His poems also bring to mind the Western modernists: urban surrealism, clear images expressed in laconic language, black humor, and dialogues with the dead. But one also thinks of the classical Chinese poets: atmospheres and experiences captured in a few words, a slight shift in mood (a change in the weather, the sight of an inscription on a tree) evoking entire worlds:

An old man with a broom sweeps the street clean.
A middle-aged man paints his door green.
At Allah’s command an ox exits the city alone to wander the Pamirs alone.
A girl returns to her hometown after traveling the world and finds the prisons of her hometown abandoned for fifty years.
Mountains all around, mountains harboring gold and not bandits.

One also thinks of a Chinese wisdom writer as great as Zhuangzi. Xi Chuan has a similarly playful and puzzling mind, embracing the bafflement and ambiguity of the world. Zhuangzi himself makes an appearance in these poems, as do other luminaries of Chinese literature, philosophy, and history: the “grand historian” Sima Qian, the satirical poet Sima Xiangru, the poets of the Tang Dynasty, and even Confucius. These presences are as much a part of Xi Chuan’s landscape as Beijing’s streets, the South Xinjiang mountains, or the huge Chinese plains. From a poem called “Plains”:

the darkness must be dealt with prudently
especially the dog barks and birdcalls traveling too far in the dark

a thousand miles of rainfall, in which someone must be stranded
ten-thousand-mile-away news on a flickering TV

turning around doesn’t mean going home
going home doesn’t mean home is where it used to be

to dream of the plains on the plains is a plain thing to do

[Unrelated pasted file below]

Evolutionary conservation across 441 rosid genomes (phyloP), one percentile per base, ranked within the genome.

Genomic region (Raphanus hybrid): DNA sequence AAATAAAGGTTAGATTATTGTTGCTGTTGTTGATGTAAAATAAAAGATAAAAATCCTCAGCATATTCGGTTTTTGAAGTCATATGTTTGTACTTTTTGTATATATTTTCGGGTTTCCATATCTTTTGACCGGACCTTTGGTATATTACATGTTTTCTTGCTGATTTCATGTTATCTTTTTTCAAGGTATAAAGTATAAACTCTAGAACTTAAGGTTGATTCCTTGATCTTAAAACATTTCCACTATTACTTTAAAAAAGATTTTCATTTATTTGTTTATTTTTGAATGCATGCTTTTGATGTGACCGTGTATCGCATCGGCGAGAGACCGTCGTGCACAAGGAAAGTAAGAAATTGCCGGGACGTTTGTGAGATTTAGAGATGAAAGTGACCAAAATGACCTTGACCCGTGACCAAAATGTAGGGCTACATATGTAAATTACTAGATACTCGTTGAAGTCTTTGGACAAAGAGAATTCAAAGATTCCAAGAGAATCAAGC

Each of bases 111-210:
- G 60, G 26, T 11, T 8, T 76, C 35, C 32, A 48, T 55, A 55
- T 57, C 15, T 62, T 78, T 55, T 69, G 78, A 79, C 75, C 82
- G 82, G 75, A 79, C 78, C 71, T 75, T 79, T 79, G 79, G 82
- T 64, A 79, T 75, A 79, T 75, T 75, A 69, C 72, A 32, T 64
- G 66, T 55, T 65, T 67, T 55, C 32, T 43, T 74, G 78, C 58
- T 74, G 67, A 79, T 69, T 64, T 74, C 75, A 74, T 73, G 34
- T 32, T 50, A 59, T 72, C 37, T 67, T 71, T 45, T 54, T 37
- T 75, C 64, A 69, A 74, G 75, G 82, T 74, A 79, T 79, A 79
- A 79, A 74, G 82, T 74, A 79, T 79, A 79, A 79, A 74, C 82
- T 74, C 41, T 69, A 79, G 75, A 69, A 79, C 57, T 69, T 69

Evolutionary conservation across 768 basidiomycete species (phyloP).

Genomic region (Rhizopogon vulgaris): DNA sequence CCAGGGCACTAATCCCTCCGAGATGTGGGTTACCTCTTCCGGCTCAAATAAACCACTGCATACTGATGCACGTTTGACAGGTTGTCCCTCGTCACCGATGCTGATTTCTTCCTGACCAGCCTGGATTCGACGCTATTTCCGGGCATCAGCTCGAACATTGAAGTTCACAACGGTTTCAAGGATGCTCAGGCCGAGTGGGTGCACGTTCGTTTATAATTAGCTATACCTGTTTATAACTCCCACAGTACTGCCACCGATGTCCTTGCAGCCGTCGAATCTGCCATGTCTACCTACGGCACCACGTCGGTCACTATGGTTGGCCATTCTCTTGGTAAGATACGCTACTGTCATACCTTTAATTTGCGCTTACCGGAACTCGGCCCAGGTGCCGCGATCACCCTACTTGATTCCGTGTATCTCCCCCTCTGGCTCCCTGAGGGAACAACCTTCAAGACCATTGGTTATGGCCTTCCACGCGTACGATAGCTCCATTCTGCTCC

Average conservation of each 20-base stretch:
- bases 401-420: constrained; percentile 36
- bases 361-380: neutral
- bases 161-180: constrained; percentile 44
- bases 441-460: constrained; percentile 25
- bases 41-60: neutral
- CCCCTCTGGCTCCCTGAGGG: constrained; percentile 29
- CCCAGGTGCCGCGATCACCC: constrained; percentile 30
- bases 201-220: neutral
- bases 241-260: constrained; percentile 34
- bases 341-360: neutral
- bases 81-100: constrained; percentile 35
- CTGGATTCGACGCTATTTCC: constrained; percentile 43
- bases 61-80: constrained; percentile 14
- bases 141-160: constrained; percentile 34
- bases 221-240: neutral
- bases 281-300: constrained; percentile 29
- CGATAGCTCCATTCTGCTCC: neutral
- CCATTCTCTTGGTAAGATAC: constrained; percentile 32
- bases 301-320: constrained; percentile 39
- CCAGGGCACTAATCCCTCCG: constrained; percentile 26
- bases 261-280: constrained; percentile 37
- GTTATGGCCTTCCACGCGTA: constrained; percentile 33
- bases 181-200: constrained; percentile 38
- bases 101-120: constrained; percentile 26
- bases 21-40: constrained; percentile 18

to dream of Confucius on the plains is as far from plain as Confucius dreaming of the Duke of Zhou

Xi Chuan is something of a wisdom writer himself. The fact that he plays ironic and theatrical games with his writing is actually in keeping with a great deal of Chinese philosophy (Zhuangzi again). From a poem called “Exhortations”:

Don’t demand too much of the world. Don’t hold on to your sleeping wife while dreaming of high-yield margins. Don’t light lamps in the daytime. Don’t smear people’s faces. Remember: don’t piss in the wild. Don’t sing in a cemetery. Don’t take promises lightly. Don’t be annoying. Make wisdom something useful.

This can’t be taken completely at face value, of course, as Xi Chuan is very far from an exhorter. What unites his lyric poems and his essay-poems is that they all carry a sense of the world’s plenitude -- evoked so gorgeously in a poem like “South Xinjiang Notes” -- and of the world’s puzzlement. The plenitude is itself bewildering (what to make of the Turkic Muslims he runs into in beautiful South Xinjiang?) and the bewilderment has a certain beauty, as in his poem “Discoveries”:

even the Tang Dynasty fell in the end
even dumpsters have people living in them
even indulgent idealists have no clue how to live
even men with sloped shoulders run away from home

even the doctor got gonorrhea but he kept working
even the drunk knew the way home but forgot which door
even birds learn how to keep silent in May
even the living dead will scream out “Save me!”

For English-speakers, Notes on the Mosquito is a way out of our scandalous literary disorientation (literally: “losing the East”), and into the thrilling disorientation of Xi Chuan’s keen, perceptive mind.